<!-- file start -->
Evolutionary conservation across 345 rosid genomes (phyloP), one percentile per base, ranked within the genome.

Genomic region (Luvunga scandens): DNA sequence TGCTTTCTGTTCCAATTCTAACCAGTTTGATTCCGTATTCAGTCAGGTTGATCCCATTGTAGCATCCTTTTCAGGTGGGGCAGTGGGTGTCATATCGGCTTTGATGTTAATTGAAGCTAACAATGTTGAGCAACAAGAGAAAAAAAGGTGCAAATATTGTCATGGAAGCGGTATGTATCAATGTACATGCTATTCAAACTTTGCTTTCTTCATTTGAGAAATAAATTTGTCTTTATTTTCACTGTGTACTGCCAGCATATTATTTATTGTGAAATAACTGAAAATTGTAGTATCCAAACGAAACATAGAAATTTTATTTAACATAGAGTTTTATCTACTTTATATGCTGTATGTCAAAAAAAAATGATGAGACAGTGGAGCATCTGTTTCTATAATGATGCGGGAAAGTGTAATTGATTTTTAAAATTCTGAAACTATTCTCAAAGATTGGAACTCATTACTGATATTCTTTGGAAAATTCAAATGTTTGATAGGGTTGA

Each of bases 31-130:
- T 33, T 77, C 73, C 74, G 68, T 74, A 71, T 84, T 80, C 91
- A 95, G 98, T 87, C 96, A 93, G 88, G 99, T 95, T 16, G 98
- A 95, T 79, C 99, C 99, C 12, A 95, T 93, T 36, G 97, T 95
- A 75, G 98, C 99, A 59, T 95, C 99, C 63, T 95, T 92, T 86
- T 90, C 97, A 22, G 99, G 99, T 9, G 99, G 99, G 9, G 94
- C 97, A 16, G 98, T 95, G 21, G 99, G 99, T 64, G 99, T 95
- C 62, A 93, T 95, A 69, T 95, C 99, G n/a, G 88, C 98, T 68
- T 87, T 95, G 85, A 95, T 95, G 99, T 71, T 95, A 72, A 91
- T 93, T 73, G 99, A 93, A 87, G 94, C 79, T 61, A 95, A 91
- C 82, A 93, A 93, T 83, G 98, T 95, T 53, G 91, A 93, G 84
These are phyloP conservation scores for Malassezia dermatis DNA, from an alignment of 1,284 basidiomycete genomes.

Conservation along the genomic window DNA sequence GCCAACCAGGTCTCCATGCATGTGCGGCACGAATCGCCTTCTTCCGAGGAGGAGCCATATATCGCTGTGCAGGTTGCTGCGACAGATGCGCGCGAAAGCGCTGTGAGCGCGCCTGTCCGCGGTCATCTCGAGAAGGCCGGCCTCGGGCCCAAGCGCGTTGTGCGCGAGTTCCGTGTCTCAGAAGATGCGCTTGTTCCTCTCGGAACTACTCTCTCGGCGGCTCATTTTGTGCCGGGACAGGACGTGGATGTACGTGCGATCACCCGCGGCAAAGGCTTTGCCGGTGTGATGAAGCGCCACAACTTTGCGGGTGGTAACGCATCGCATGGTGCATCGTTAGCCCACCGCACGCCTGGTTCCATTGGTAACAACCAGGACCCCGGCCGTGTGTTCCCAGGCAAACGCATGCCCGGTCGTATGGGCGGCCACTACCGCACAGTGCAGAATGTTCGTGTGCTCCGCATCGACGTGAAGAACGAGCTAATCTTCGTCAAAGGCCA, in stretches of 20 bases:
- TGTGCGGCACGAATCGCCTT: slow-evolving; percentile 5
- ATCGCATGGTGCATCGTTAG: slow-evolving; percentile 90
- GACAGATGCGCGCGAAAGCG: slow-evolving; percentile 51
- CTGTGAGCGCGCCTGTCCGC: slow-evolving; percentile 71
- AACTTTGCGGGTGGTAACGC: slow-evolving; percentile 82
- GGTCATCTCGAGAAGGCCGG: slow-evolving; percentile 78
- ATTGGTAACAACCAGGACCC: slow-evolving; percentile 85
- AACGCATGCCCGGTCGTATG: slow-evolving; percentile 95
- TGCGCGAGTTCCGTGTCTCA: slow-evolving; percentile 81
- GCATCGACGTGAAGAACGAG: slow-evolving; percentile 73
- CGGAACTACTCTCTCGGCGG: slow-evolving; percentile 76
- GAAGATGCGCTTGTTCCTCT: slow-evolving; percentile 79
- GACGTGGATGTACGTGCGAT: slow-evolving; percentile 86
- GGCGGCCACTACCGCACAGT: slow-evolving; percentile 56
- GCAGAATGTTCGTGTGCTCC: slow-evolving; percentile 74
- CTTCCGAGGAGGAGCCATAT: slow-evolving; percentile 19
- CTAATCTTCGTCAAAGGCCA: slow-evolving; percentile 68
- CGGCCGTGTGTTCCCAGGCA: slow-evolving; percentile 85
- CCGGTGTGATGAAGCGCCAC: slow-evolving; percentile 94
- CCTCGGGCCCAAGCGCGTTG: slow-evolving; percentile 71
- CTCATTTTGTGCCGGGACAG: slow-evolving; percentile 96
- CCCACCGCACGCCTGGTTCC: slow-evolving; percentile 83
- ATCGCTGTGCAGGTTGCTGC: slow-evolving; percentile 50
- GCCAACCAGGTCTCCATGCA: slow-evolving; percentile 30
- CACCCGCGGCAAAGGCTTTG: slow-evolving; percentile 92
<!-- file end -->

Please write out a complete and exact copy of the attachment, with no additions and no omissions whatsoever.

Evolutionary conservation across 345 rosid genomes (phyloP), one percentile per base, ranked within the genome.

Genomic region (Luvunga scandens): DNA sequence TGCTTTCTGTTCCAATTCTAACCAGTTTGATTCCGTATTCAGTCAGGTTGATCCCATTGTAGCATCCTTTTCAGGTGGGGCAGTGGGTGTCATATCGGCTTTGATGTTAATTGAAGCTAACAATGTTGAGCAACAAGAGAAAAAAAGGTGCAAATATTGTCATGGAAGCGGTATGTATCAATGTACATGCTATTCAAACTTTGCTTTCTTCATTTGAGAAATAAATTTGTCTTTATTTTCACTGTGTACTGCCAGCATATTATTTATTGTGAAATAACTGAAAATTGTAGTATCCAAACGAAACATAGAAATTTTATTTAACATAGAGTTTTATCTACTTTATATGCTGTATGTCAAAAAAAAATGATGAGACAGTGGAGCATCTGTTTCTATAATGATGCGGGAAAGTGTAATTGATTTTTAAAATTCTGAAACTATTCTCAAAGATTGGAACTCATTACTGATATTCTTTGGAAAATTCAAATGTTTGATAGGGTTGA

Each of bases 31-130:
- T 33, T 77, C 73, C 74, G 68, T 74, A 71, T 84, T 80, C 91
- A 95, G 98, T 87, C 96, A 93, G 88, G 99, T 95, T 16, G 98
- A 95, T 79, C 99, C 99, C 12, A 95, T 93, T 36, G 97, T 95
- A 75, G 98, C 99, A 59, T 95, C 99, C 63, T 95, T 92, T 86
- T 90, C 97, A 22, G 99, G 99, T 9, G 99, G 99, G 9, G 94
- C 97, A 16, G 98, T 95, G 21, G 99, G 99, T 64, G 99, T 95
- C 62, A 93, T 95, A 69, T 95, C 99, G n/a, G 88, C 98, T 68
- T 87, T 95, G 85, A 95, T 95, G 99, T 71, T 95, A 72, A 91
- T 93, T 73, G 99, A 93, A 87, G 94, C 79, T 61, A 95, A 91
- C 82, A 93, A 93, T 83, G 98, T 95, T 53, G 91, A 93, G 84
These are phyloP conservation scores for Malassezia dermatis DNA, from an alignment of 1,284 basidiomycete genomes.

Conservation along the genomic window DNA sequence GCCAACCAGGTCTCCATGCATGTGCGGCACGAATCGCCTTCTTCCGAGGAGGAGCCATATATCGCTGTGCAGGTTGCTGCGACAGATGCGCGCGAAAGCGCTGTGAGCGCGCCTGTCCGCGGTCATCTCGAGAAGGCCGGCCTCGGGCCCAAGCGCGTTGTGCGCGAGTTCCGTGTCTCAGAAGATGCGCTTGTTCCTCTCGGAACTACTCTCTCGGCGGCTCATTTTGTGCCGGGACAGGACGTGGATGTACGTGCGATCACCCGCGGCAAAGGCTTTGCCGGTGTGATGAAGCGCCACAACTTTGCGGGTGGTAACGCATCGCATGGTGCATCGTTAGCCCACCGCACGCCTGGTTCCATTGGTAACAACCAGGACCCCGGCCGTGTGTTCCCAGGCAAACGCATGCCCGGTCGTATGGGCGGCCACTACCGCACAGTGCAGAATGTTCGTGTGCTCCGCATCGACGTGAAGAACGAGCTAATCTTCGTCAAAGGCCA, in stretches of 20 bases:
- TGTGCGGCACGAATCGCCTT: slow-evolving; percentile 5
- ATCGCATGGTGCATCGTTAG: slow-evolving; percentile 90
- GACAGATGCGCGCGAAAGCG: slow-evolving; percentile 51
- CTGTGAGCGCGCCTGTCCGC: slow-evolving; percentile 71
- AACTTTGCGGGTGGTAACGC: slow-evolving; percentile 82
- GGTCATCTCGAGAAGGCCGG: slow-evolving; percentile 78
- ATTGGTAACAACCAGGACCC: slow-evolving; percentile 85
- AACGCATGCCCGGTCGTATG: slow-evolving; percentile 95
- TGCGCGAGTTCCGTGTCTCA: slow-evolving; percentile 81
- GCATCGACGTGAAGAACGAG: slow-evolving; percentile 73
- CGGAACTACTCTCTCGGCGG: slow-evolving; percentile 76
- GAAGATGCGCTTGTTCCTCT: slow-evolving; percentile 79
- GACGTGGATGTACGTGCGAT: slow-evolving; percentile 86
- GGCGGCCACTACCGCACAGT: slow-evolving; percentile 56
- GCAGAATGTTCGTGTGCTCC: slow-evolving; percentile 74
- CTTCCGAGGAGGAGCCATAT: slow-evolving; percentile 19
- CTAATCTTCGTCAAAGGCCA: slow-evolving; percentile 68
- CGGCCGTGTGTTCCCAGGCA: slow-evolving; percentile 85
- CCGGTGTGATGAAGCGCCAC: slow-evolving; percentile 94
- CCTCGGGCCCAAGCGCGTTG: slow-evolving; percentile 71
- CTCATTTTGTGCCGGGACAG: slow-evolving; percentile 96
- CCCACCGCACGCCTGGTTCC: slow-evolving; percentile 83
- ATCGCTGTGCAGGTTGCTGC: slow-evolving; percentile 50
- GCCAACCAGGTCTCCATGCA: slow-evolving; percentile 30
- CACCCGCGGCAAAGGCTTTG: slow-evolving; percentile 92